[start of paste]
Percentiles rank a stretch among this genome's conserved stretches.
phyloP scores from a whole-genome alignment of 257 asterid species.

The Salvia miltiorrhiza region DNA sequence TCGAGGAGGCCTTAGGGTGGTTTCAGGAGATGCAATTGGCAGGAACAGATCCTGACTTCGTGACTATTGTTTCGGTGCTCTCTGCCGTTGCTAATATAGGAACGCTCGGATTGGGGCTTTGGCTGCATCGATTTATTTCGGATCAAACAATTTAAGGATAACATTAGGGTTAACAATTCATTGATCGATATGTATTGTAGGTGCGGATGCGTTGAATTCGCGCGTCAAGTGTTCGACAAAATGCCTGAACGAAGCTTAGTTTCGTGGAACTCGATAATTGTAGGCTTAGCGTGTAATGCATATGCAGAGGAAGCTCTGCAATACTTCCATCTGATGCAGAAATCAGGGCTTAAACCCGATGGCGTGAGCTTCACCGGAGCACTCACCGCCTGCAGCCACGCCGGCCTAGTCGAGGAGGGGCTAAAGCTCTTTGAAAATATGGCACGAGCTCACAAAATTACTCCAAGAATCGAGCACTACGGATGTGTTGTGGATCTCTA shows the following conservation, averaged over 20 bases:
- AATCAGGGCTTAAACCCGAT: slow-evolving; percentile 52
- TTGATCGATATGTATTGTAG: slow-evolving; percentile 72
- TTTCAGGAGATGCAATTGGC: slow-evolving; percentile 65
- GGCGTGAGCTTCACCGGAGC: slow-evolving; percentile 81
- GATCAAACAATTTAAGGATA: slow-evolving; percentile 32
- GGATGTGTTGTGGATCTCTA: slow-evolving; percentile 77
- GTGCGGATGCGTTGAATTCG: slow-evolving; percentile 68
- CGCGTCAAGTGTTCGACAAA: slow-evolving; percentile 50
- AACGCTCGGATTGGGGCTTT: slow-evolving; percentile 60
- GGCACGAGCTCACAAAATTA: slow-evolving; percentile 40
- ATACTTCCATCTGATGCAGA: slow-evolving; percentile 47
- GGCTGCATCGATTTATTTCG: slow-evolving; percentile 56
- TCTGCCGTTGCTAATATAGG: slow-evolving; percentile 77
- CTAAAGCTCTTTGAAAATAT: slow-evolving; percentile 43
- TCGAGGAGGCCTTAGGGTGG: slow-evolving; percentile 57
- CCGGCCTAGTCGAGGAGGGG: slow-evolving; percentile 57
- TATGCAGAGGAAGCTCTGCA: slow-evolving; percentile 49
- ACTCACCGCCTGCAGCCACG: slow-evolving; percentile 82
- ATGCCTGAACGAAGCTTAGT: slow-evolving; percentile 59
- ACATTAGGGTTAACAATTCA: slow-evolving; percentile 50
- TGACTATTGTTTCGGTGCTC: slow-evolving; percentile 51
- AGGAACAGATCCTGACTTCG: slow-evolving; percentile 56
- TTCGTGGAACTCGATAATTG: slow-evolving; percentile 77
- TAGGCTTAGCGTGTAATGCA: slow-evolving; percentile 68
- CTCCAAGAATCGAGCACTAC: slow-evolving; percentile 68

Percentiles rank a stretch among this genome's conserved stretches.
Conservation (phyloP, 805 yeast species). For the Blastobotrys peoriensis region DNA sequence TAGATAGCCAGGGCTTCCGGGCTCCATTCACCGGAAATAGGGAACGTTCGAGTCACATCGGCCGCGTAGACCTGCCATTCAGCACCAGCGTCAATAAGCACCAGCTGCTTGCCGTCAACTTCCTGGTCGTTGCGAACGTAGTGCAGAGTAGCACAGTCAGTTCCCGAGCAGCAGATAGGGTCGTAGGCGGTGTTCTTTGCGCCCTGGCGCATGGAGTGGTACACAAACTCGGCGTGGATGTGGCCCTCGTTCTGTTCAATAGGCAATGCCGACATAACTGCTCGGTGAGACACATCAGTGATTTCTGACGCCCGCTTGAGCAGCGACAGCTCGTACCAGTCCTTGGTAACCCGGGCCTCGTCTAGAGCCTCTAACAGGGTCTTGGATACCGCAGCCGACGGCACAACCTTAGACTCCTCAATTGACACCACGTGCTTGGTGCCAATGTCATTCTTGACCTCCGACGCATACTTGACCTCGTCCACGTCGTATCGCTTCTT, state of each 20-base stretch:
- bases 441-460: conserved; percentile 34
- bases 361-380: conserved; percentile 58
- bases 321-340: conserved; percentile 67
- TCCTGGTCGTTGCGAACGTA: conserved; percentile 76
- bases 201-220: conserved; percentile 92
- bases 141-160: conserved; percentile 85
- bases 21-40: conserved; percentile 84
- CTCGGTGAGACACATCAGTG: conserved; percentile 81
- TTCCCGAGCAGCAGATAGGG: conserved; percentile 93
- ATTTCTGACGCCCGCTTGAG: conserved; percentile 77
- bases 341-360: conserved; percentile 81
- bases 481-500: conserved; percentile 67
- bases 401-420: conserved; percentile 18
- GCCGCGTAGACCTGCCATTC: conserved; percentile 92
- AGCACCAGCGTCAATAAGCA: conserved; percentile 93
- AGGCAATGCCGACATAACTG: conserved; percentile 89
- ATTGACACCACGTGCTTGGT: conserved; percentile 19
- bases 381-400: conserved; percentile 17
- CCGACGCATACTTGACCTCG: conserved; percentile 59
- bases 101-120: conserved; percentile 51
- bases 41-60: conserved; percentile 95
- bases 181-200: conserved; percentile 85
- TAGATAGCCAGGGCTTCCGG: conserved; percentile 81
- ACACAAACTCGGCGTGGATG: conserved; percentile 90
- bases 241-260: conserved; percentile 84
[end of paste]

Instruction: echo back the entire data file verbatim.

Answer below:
Percentiles rank a stretch among this genome's conserved stretches.
phyloP scores from a whole-genome alignment of 257 asterid species.

The Salvia miltiorrhiza region DNA sequence TCGAGGAGGCCTTAGGGTGGTTTCAGGAGATGCAATTGGCAGGAACAGATCCTGACTTCGTGACTATTGTTTCGGTGCTCTCTGCCGTTGCTAATATAGGAACGCTCGGATTGGGGCTTTGGCTGCATCGATTTATTTCGGATCAAACAATTTAAGGATAACATTAGGGTTAACAATTCATTGATCGATATGTATTGTAGGTGCGGATGCGTTGAATTCGCGCGTCAAGTGTTCGACAAAATGCCTGAACGAAGCTTAGTTTCGTGGAACTCGATAATTGTAGGCTTAGCGTGTAATGCATATGCAGAGGAAGCTCTGCAATACTTCCATCTGATGCAGAAATCAGGGCTTAAACCCGATGGCGTGAGCTTCACCGGAGCACTCACCGCCTGCAGCCACGCCGGCCTAGTCGAGGAGGGGCTAAAGCTCTTTGAAAATATGGCACGAGCTCACAAAATTACTCCAAGAATCGAGCACTACGGATGTGTTGTGGATCTCTA shows the following conservation, averaged over 20 bases:
- AATCAGGGCTTAAACCCGAT: slow-evolving; percentile 52
- TTGATCGATATGTATTGTAG: slow-evolving; percentile 72
- TTTCAGGAGATGCAATTGGC: slow-evolving; percentile 65
- GGCGTGAGCTTCACCGGAGC: slow-evolving; percentile 81
- GATCAAACAATTTAAGGATA: slow-evolving; percentile 32
- GGATGTGTTGTGGATCTCTA: slow-evolving; percentile 77
- GTGCGGATGCGTTGAATTCG: slow-evolving; percentile 68
- CGCGTCAAGTGTTCGACAAA: slow-evolving; percentile 50
- AACGCTCGGATTGGGGCTTT: slow-evolving; percentile 60
- GGCACGAGCTCACAAAATTA: slow-evolving; percentile 40
- ATACTTCCATCTGATGCAGA: slow-evolving; percentile 47
- GGCTGCATCGATTTATTTCG: slow-evolving; percentile 56
- TCTGCCGTTGCTAATATAGG: slow-evolving; percentile 77
- CTAAAGCTCTTTGAAAATAT: slow-evolving; percentile 43
- TCGAGGAGGCCTTAGGGTGG: slow-evolving; percentile 57
- CCGGCCTAGTCGAGGAGGGG: slow-evolving; percentile 57
- TATGCAGAGGAAGCTCTGCA: slow-evolving; percentile 49
- ACTCACCGCCTGCAGCCACG: slow-evolving; percentile 82
- ATGCCTGAACGAAGCTTAGT: slow-evolving; percentile 59
- ACATTAGGGTTAACAATTCA: slow-evolving; percentile 50
- TGACTATTGTTTCGGTGCTC: slow-evolving; percentile 51
- AGGAACAGATCCTGACTTCG: slow-evolving; percentile 56
- TTCGTGGAACTCGATAATTG: slow-evolving; percentile 77
- TAGGCTTAGCGTGTAATGCA: slow-evolving; percentile 68
- CTCCAAGAATCGAGCACTAC: slow-evolving; percentile 68

Percentiles rank a stretch among this genome's conserved stretches.
Conservation (phyloP, 805 yeast species). For the Blastobotrys peoriensis region DNA sequence TAGATAGCCAGGGCTTCCGGGCTCCATTCACCGGAAATAGGGAACGTTCGAGTCACATCGGCCGCGTAGACCTGCCATTCAGCACCAGCGTCAATAAGCACCAGCTGCTTGCCGTCAACTTCCTGGTCGTTGCGAACGTAGTGCAGAGTAGCACAGTCAGTTCCCGAGCAGCAGATAGGGTCGTAGGCGGTGTTCTTTGCGCCCTGGCGCATGGAGTGGTACACAAACTCGGCGTGGATGTGGCCCTCGTTCTGTTCAATAGGCAATGCCGACATAACTGCTCGGTGAGACACATCAGTGATTTCTGACGCCCGCTTGAGCAGCGACAGCTCGTACCAGTCCTTGGTAACCCGGGCCTCGTCTAGAGCCTCTAACAGGGTCTTGGATACCGCAGCCGACGGCACAACCTTAGACTCCTCAATTGACACCACGTGCTTGGTGCCAATGTCATTCTTGACCTCCGACGCATACTTGACCTCGTCCACGTCGTATCGCTTCTT, state of each 20-base stretch:
- bases 441-460: conserved; percentile 34
- bases 361-380: conserved; percentile 58
- bases 321-340: conserved; percentile 67
- TCCTGGTCGTTGCGAACGTA: conserved; percentile 76
- bases 201-220: conserved; percentile 92
- bases 141-160: conserved; percentile 85
- bases 21-40: conserved; percentile 84
- CTCGGTGAGACACATCAGTG: conserved; percentile 81
- TTCCCGAGCAGCAGATAGGG: conserved; percentile 93
- ATTTCTGACGCCCGCTTGAG: conserved; percentile 77
- bases 341-360: conserved; percentile 81
- bases 481-500: conserved; percentile 67
- bases 401-420: conserved; percentile 18
- GCCGCGTAGACCTGCCATTC: conserved; percentile 92
- AGCACCAGCGTCAATAAGCA: conserved; percentile 93
- AGGCAATGCCGACATAACTG: conserved; percentile 89
- ATTGACACCACGTGCTTGGT: conserved; percentile 19
- bases 381-400: conserved; percentile 17
- CCGACGCATACTTGACCTCG: conserved; percentile 59
- bases 101-120: conserved; percentile 51
- bases 41-60: conserved; percentile 95
- bases 181-200: conserved; percentile 85
- TAGATAGCCAGGGCTTCCGG: conserved; percentile 81
- ACACAAACTCGGCGTGGATG: conserved; percentile 90
- bases 241-260: conserved; percentile 84